Email scams are a rising menace and every year millions of people around the world get conned by what they assume to be promotional emails sent by friends or colleagues offering lucrative discounts.
In a press release, the Singapore Police on Monday, January 20, warned the public about a variant of the Business E-mail Compromise (BEC) scam. The police revealed that since January last year, at least $987,000 have been lost by victims who fell prey to mail scams involving the purchase of iTunes or Google Play cards.
90 cases since January 2019
According to the police, the victims of the scam had responded to emails that were supposedly sent to them by their colleagues or employers, instructing them to buy iTunes cards or Google Play cards for work-related purposes such as gifts for clients and staff. The scammers would then trick the victims into sending over the redemption codes of the gift cards.
The police has said that they have received at least 90 reports of such cases since January last.
Beware before you send money to your boss or colleague
Business E-mail Compromise scams have been a major concern as the scammers pose as high-profile executives such as company CEOs and high-ranking managers. The gullible public is tricked into believing that they have received an email from one of their bosses or colleagues and end up losing money as a result.
The scammers may also closely mimic the emails by using the same business logos, links to the company's website, or messaging format, according to the police warning.
Police have warned that in the past cases of BEC, scammers have impersonated as CEOs, business partners, suppliers and employees of companies to request victims to transfer funds to specified accounts, claiming that the money was for business partners or salaries of other employees.
Spoofed email addresses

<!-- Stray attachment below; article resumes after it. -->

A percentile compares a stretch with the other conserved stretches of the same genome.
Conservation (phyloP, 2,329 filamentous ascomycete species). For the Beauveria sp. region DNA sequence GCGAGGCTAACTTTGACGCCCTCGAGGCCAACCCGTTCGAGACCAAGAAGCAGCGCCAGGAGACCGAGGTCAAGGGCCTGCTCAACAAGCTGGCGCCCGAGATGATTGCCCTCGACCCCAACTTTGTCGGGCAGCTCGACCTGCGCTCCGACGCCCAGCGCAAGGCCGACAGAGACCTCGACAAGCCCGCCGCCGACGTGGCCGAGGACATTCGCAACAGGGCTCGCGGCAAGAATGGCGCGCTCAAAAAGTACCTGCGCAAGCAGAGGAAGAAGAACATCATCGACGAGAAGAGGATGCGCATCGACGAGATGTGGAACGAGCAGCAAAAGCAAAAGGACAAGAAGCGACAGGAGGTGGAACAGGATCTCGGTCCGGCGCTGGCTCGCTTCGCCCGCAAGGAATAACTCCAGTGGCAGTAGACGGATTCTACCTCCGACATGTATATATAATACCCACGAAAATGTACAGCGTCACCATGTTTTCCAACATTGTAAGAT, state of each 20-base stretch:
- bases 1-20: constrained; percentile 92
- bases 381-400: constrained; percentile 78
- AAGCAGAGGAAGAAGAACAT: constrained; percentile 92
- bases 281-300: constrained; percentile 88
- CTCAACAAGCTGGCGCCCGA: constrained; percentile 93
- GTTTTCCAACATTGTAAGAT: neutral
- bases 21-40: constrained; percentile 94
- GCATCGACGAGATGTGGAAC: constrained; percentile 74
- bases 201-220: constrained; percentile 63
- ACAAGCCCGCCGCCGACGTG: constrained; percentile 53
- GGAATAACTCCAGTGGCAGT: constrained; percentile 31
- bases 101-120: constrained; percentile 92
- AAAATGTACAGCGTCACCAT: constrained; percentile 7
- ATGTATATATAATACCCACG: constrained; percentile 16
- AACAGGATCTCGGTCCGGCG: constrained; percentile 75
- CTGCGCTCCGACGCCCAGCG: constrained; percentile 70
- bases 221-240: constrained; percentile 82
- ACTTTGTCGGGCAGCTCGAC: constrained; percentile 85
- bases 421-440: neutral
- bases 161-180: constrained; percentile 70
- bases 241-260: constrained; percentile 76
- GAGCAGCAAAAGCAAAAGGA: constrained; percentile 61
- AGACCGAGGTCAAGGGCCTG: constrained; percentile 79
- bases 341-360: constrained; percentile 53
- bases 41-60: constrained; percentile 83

In the press release, police also note that the scammers use hacked or spoofed email accounts, or familiar looking email IDs to trick the victims.
For example, the genuine email address firstname.lastname@example.org is spoofed to email@example.com. In such cases, it is very hard to make out the difference between the actual email address and the spoofed.
In some cases, the scammers would also enclose copies of bankbooks bearing the names of employees to make the requests seem authentic, leading the gullible victims to transfer the money to the new bank account without giving it a second thought. The victims would find out that they have been conned only when the actual employer informs them that they did not receive any money nor did they send any request.
How to prevent falling prey to such scams
The police added that companies should educate their employees about such scams, especially those regarding fund transfers.
Another preventive measure is using strong passwords and changing them regularly, and enabling Two-Factor Authentication (2FA).
Those who are concerned can also consider using email authentication tools that help detect fraudulent emails, and some of them are available for free.
We highly recommend installing a good anti-virus and anti-spyware/malware programs and updating your computer operating system regularly to make sure you have all the latest security patches and updated firewall.
Meanwhile, the police have issued a public notice asking them to get in touch with the police to provide information on such scams. You may contact the Singapore police on 1800-255-0000 or email at www.police.gov.sg/witness